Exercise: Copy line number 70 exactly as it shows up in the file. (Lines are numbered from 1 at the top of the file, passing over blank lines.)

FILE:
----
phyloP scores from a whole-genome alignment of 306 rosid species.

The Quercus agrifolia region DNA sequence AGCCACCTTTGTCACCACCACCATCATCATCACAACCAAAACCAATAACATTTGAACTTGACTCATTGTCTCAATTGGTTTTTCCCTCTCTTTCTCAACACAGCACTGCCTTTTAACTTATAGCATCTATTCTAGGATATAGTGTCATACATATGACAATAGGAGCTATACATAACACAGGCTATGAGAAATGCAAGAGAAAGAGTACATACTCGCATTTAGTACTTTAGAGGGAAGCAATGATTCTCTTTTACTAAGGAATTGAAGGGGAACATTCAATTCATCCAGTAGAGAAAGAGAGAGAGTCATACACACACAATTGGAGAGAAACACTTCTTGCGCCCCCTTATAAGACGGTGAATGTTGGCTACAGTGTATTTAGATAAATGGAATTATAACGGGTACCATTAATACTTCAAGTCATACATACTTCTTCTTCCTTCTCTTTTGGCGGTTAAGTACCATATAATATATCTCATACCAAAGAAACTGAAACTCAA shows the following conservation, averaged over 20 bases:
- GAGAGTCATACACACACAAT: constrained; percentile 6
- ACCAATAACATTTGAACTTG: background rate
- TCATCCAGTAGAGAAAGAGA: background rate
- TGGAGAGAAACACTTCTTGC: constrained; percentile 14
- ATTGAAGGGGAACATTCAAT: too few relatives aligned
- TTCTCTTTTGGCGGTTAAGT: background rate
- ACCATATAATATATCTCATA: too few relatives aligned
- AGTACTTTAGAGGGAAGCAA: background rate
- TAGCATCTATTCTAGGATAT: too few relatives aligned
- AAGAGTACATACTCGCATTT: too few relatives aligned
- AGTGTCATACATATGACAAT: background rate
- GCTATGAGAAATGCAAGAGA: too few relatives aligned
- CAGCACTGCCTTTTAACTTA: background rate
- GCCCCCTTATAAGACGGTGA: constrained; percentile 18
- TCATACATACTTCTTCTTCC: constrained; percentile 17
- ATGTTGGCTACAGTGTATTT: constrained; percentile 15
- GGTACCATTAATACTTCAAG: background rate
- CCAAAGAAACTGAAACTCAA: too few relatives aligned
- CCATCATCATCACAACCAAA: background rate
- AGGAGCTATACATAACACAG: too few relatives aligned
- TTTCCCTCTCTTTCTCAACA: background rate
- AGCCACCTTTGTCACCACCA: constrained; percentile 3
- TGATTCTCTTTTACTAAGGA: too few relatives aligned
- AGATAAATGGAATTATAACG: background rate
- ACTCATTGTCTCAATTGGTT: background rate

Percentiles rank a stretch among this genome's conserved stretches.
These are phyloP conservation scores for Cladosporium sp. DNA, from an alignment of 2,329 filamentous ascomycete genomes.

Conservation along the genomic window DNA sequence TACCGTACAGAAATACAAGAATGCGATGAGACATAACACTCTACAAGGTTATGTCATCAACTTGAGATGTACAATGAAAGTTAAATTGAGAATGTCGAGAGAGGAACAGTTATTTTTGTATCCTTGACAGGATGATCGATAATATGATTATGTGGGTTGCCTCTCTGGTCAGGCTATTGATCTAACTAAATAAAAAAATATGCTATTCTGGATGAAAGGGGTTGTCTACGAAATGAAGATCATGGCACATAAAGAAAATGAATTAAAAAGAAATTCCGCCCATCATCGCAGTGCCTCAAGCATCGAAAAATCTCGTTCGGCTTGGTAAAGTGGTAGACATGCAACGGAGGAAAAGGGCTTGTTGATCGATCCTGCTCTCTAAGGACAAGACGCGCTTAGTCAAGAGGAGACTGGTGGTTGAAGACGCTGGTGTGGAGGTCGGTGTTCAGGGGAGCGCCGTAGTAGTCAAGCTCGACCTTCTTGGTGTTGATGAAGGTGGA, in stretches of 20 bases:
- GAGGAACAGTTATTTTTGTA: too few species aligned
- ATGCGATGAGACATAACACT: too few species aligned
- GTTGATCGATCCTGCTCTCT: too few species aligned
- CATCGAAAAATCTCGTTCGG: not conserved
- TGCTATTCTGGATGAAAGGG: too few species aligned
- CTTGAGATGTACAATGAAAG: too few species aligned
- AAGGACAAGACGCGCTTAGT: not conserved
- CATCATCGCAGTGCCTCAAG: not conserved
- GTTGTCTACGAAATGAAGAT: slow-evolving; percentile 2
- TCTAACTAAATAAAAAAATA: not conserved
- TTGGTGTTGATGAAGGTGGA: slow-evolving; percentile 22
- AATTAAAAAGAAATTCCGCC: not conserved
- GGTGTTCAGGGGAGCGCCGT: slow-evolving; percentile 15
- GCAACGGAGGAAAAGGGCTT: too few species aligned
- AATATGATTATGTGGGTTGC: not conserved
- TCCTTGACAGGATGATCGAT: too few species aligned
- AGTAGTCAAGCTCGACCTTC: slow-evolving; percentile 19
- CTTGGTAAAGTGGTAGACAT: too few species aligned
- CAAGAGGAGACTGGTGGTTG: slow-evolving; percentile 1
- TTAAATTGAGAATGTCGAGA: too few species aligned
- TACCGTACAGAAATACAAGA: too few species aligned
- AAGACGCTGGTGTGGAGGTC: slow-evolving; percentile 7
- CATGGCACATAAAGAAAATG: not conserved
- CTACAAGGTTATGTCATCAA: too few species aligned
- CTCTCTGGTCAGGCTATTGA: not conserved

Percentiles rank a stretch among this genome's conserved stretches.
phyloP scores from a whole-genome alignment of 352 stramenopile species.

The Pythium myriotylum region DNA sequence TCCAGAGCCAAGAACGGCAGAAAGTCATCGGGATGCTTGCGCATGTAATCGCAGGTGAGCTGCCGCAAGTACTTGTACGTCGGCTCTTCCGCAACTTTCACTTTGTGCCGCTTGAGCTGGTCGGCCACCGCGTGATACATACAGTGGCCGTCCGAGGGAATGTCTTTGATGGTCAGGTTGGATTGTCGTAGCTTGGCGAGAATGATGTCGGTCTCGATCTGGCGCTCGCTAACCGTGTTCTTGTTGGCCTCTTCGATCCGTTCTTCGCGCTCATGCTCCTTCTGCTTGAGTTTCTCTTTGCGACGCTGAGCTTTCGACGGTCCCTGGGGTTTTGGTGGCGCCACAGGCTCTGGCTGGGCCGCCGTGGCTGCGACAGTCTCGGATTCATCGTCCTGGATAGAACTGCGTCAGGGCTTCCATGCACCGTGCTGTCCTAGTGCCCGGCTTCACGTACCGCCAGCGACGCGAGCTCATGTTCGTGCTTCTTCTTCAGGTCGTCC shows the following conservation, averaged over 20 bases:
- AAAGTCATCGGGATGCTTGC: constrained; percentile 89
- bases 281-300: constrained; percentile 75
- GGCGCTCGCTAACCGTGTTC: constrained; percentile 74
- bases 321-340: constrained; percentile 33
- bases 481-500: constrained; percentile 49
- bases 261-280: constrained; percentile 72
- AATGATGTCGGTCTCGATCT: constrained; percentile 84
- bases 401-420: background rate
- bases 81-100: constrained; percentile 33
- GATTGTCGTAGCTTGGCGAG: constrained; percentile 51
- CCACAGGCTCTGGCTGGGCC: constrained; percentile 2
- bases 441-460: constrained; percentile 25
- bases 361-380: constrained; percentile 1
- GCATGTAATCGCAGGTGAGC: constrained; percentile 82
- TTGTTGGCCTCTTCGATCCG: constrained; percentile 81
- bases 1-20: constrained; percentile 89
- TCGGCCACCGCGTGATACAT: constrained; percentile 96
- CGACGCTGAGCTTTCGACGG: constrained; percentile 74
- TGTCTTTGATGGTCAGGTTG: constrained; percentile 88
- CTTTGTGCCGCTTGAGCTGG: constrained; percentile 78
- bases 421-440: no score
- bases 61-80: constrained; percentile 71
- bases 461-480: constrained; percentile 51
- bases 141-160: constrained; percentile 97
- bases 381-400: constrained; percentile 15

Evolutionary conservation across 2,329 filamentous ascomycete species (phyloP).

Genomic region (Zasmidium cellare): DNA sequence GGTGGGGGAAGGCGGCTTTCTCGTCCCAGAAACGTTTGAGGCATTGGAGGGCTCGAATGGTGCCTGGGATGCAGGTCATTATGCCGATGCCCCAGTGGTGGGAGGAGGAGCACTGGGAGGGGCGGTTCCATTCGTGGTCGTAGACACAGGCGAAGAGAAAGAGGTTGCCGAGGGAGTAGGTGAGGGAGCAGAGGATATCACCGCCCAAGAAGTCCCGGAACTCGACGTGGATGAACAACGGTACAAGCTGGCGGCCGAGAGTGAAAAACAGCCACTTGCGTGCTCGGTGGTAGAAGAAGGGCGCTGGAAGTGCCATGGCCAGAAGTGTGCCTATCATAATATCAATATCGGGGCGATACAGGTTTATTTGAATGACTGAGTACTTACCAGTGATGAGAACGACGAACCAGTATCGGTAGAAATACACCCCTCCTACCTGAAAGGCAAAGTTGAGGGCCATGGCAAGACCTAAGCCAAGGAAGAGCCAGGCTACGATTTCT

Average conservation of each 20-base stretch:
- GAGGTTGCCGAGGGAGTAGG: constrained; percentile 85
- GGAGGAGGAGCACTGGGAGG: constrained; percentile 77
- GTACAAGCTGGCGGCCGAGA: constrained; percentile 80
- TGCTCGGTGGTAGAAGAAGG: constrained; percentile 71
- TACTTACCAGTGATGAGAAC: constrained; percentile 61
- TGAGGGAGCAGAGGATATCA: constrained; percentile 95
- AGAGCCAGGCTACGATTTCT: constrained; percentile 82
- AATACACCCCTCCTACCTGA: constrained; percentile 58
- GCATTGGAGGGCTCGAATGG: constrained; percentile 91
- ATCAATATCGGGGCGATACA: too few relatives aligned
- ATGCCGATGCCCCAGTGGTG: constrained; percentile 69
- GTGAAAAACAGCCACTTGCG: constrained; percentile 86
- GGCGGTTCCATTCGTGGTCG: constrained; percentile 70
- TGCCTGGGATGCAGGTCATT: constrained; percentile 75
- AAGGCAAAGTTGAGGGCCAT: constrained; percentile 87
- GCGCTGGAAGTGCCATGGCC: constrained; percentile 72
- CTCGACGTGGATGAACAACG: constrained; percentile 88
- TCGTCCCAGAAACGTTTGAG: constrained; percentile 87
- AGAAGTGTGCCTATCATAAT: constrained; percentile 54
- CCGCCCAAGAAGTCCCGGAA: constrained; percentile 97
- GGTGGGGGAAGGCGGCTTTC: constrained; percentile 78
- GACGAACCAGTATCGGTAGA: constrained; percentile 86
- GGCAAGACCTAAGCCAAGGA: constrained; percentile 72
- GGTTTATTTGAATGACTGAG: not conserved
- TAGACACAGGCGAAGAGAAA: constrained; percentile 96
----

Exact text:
- bases 441-460: constrained; percentile 25